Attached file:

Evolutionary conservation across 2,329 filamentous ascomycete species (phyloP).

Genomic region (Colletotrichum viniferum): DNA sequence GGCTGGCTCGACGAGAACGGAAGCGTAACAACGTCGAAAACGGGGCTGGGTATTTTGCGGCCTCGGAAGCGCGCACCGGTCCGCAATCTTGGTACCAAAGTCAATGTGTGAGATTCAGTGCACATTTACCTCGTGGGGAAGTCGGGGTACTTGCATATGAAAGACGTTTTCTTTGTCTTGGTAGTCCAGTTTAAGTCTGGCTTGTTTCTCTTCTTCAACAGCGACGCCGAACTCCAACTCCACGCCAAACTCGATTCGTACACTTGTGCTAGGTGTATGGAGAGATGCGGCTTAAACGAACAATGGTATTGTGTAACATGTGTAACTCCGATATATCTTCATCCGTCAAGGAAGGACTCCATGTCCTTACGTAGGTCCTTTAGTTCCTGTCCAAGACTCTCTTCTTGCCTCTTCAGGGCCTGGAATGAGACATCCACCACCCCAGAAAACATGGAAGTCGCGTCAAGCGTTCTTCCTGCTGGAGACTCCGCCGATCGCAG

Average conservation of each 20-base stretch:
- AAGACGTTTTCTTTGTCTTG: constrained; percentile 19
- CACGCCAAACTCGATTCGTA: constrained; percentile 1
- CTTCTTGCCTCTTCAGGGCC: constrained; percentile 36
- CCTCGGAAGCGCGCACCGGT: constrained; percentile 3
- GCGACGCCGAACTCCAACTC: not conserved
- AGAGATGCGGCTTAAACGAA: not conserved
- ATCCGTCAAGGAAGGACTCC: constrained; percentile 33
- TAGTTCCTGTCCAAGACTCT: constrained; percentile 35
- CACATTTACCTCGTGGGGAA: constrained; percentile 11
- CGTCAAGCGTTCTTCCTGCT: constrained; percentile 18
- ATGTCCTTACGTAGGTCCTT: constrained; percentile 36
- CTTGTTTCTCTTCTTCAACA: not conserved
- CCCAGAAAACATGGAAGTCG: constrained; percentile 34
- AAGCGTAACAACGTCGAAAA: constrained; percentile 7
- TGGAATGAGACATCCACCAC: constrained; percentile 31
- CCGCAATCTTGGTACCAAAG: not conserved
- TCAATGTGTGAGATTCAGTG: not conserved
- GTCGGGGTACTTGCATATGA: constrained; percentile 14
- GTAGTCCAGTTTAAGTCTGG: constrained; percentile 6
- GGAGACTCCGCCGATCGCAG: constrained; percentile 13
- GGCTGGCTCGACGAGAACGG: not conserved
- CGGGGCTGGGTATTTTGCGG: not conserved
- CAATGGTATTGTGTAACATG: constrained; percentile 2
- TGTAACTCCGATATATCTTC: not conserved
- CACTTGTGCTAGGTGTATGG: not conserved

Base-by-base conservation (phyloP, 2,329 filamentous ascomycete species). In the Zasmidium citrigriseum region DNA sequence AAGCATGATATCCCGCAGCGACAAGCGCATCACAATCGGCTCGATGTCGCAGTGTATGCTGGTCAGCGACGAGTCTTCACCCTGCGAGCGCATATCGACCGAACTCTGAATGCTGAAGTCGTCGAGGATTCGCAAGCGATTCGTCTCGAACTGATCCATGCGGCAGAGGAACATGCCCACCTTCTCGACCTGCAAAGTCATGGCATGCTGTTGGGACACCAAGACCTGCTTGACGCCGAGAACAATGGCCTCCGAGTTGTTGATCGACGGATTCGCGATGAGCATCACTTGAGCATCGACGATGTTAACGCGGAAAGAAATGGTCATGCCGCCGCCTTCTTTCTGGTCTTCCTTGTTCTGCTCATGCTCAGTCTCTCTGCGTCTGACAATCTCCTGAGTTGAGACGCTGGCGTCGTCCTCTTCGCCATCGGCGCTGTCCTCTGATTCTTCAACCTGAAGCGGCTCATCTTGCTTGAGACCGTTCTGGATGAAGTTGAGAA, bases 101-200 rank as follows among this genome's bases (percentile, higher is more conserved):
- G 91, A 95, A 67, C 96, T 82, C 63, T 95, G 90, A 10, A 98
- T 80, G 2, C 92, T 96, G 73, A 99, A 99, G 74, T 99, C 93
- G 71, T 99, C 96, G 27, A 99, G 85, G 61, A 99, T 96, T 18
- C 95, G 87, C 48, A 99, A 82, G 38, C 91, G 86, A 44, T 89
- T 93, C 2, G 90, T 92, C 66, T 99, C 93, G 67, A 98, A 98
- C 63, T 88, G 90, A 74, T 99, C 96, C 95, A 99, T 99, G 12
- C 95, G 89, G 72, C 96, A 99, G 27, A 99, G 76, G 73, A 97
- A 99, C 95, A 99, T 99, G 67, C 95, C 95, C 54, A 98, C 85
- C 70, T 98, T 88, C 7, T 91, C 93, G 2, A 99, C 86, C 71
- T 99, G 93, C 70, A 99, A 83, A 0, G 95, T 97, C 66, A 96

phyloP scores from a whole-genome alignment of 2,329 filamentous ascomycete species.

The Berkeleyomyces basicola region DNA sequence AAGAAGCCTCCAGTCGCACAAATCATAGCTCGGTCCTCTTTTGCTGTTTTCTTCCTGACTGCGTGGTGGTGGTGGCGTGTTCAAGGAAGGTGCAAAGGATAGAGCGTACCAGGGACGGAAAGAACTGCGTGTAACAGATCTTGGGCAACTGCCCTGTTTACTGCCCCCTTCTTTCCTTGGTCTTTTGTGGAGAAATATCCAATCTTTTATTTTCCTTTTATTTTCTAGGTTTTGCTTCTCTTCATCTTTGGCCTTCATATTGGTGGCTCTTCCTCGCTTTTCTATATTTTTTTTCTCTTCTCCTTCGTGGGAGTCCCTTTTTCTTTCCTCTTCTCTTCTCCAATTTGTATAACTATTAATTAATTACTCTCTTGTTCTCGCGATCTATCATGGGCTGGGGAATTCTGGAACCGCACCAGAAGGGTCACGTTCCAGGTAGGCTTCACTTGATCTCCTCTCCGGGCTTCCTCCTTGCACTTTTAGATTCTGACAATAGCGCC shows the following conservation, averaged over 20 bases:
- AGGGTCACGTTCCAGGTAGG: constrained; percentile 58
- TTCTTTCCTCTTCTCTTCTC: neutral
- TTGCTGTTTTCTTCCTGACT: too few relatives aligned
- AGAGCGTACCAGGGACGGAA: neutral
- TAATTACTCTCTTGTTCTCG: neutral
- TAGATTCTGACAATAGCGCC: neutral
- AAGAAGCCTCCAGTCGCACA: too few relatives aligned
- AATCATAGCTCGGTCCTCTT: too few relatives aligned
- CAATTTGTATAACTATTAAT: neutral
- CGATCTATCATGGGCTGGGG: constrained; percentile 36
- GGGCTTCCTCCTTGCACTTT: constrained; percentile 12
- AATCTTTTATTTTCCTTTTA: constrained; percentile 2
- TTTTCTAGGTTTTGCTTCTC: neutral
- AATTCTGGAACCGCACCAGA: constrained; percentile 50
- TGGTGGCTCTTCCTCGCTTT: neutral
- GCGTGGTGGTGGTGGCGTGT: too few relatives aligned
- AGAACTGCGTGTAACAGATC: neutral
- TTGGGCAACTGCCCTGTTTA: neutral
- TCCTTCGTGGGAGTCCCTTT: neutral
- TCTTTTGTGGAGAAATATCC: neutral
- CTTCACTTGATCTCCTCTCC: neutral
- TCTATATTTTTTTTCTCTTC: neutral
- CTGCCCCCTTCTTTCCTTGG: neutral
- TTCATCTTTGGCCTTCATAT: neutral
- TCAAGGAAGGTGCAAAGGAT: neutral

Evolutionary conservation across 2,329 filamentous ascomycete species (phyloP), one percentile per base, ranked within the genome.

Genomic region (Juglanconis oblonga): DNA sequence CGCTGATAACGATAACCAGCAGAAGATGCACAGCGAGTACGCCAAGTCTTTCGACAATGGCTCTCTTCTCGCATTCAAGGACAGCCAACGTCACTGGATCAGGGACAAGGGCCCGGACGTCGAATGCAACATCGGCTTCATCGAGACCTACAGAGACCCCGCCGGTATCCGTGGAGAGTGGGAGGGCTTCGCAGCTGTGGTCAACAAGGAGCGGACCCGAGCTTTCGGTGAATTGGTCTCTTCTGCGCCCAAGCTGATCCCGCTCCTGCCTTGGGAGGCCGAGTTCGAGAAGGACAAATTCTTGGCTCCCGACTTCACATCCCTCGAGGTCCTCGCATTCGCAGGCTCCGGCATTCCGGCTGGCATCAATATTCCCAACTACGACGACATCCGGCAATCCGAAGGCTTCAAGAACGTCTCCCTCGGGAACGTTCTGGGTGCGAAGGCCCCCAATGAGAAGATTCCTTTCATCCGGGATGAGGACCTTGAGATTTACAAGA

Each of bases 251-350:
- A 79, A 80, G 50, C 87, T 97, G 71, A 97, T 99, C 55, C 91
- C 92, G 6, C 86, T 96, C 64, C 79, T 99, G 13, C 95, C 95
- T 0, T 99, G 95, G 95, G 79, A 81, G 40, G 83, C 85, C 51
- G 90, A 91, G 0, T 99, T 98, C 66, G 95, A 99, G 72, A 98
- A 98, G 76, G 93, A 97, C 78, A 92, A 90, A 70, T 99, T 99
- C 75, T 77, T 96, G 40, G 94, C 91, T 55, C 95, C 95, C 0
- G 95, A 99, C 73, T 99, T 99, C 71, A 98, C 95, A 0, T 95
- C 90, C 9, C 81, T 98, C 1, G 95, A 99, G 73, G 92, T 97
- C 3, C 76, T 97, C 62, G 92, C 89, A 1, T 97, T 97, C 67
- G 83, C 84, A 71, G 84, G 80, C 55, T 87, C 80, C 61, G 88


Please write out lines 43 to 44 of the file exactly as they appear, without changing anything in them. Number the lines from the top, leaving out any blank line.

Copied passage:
- TTCTTTCCTCTTCTCTTCTC: neutral
- TTGCTGTTTTCTTCCTGACT: too few relatives aligned